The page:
Uniformity of sputtering is increased by scanning the magnet in one or two dimensions about the back of the target.


FIG. 1 is a schematic cross-sectional view of a conventional PVD reactor.

FIG. 2 is a schematic cross-sectional view of one embodiment of a PVD reactor according to the invention.

FIG. 3 is an isometric view of a chimney grid usable with the invention.

FIG. 4 is an enlarged view, partly in cross section and partly in perspective, of the magnet assembly of an embodiment of the magnetron of the invention.

FIG. 5 is a view, partially in section and partially in plan, of the rotatable support of the magnetron of FIG. 4.

FIG. 6 is a cross-sectional view of a modification of the rotatable support of FIG. 5 which allows radial movement of the magnetron.

FIG. 7 is a top plan view of the modification of FIG. 6 allowing radial movement of the magnetron.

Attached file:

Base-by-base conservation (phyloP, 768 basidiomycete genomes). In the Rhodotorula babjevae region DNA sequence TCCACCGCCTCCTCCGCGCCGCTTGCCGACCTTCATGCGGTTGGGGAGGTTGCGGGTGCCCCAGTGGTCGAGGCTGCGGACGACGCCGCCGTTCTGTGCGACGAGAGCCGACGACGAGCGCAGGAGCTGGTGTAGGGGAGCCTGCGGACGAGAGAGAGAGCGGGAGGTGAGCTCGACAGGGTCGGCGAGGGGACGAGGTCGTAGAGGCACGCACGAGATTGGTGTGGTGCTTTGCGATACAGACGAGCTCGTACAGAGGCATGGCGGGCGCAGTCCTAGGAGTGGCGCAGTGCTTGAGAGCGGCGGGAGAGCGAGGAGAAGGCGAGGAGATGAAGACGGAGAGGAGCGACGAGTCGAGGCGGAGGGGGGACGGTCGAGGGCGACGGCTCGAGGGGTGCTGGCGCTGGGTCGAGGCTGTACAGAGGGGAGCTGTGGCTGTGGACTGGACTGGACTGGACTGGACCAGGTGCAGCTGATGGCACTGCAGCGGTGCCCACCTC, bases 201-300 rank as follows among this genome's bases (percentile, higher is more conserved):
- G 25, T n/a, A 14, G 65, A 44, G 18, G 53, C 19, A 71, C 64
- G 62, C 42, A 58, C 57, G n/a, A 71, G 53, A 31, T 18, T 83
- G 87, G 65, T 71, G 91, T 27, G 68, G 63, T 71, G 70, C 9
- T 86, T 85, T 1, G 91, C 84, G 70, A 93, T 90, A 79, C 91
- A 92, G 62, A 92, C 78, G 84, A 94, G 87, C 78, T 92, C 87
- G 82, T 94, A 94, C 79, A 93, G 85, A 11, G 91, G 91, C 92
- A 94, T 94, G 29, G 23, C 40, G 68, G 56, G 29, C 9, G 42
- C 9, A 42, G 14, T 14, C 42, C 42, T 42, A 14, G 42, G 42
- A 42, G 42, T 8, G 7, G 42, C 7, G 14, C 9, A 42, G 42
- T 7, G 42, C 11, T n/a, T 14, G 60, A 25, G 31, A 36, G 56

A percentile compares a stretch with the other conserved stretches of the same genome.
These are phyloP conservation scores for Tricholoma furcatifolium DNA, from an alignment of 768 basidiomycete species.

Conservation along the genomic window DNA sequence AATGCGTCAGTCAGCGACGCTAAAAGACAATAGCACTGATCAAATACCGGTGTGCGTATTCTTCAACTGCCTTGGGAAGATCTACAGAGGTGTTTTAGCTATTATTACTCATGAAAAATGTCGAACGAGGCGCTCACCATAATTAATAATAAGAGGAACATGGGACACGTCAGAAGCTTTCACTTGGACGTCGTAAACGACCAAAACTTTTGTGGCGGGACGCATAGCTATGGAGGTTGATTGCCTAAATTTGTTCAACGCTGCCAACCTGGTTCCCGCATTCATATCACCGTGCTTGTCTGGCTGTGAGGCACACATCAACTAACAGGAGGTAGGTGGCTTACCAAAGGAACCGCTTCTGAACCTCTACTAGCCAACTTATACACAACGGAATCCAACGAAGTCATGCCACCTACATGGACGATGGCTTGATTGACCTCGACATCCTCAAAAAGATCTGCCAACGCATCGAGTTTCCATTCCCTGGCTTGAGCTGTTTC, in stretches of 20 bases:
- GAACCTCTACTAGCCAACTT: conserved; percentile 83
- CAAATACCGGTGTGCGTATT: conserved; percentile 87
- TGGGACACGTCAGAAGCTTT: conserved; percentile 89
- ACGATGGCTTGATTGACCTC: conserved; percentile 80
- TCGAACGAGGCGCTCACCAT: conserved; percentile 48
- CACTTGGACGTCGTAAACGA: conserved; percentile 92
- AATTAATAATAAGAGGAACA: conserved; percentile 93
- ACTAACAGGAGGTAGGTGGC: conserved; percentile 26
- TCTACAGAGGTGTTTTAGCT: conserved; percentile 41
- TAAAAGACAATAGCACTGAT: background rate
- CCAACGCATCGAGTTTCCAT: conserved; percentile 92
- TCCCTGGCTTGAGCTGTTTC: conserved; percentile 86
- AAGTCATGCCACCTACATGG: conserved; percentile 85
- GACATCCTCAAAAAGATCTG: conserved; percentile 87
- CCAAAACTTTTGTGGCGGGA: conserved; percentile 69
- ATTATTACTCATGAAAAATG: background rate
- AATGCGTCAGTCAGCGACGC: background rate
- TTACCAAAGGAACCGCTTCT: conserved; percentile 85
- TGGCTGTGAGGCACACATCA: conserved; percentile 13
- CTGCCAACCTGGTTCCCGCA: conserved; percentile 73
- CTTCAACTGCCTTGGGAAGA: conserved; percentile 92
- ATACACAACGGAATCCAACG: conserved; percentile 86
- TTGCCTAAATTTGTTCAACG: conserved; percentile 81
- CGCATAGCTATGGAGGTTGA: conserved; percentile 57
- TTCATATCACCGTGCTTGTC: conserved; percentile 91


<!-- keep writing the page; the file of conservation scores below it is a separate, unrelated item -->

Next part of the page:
FIG. 8 is a plan view of an alternative embodiment of the magnet assembly.

FIG. 9 is a chart showing minimum sustaining conditions for an experimental embodiment of the invention.

FIG. 10 is a timing diagram for igniting a sustained self-sputtering plasma.


We believe that many of the problems associated with applying sustained self-sputtering to the commercial market can be reduced if not solved by reducing the volume of the high-density plasma associated with the magnetron. These method will as well provide additional controls which are useful for improving uniformity, providing a more anisotropic sputtered particle flux, and reducing device damage.

Three interrelated features of a novel SSS PVD reactor 50 are schematically illustrated in cross-section in FIG. 2. These features present non-major changes over the conventional argon-based PVD reactor 10 of FIG. 1, thus simplifying its development and field maintenance.

A new reduced-size magnetron 52 may comprise a button magnet 54 of one polarity and a annular magnet 54 of the other polarity facing the back of the target 14. A magnetic yoke 58 on the back of the magnets 54, 56 confines the magnetic field. The magnetron 52 may be positioned away from a central axis 59 of the chamber and be circularly scanned about that axis 59 to improve the uniformity. The small size of the magnetron 52 reduces the threshold power levels for sustained self-sputtering.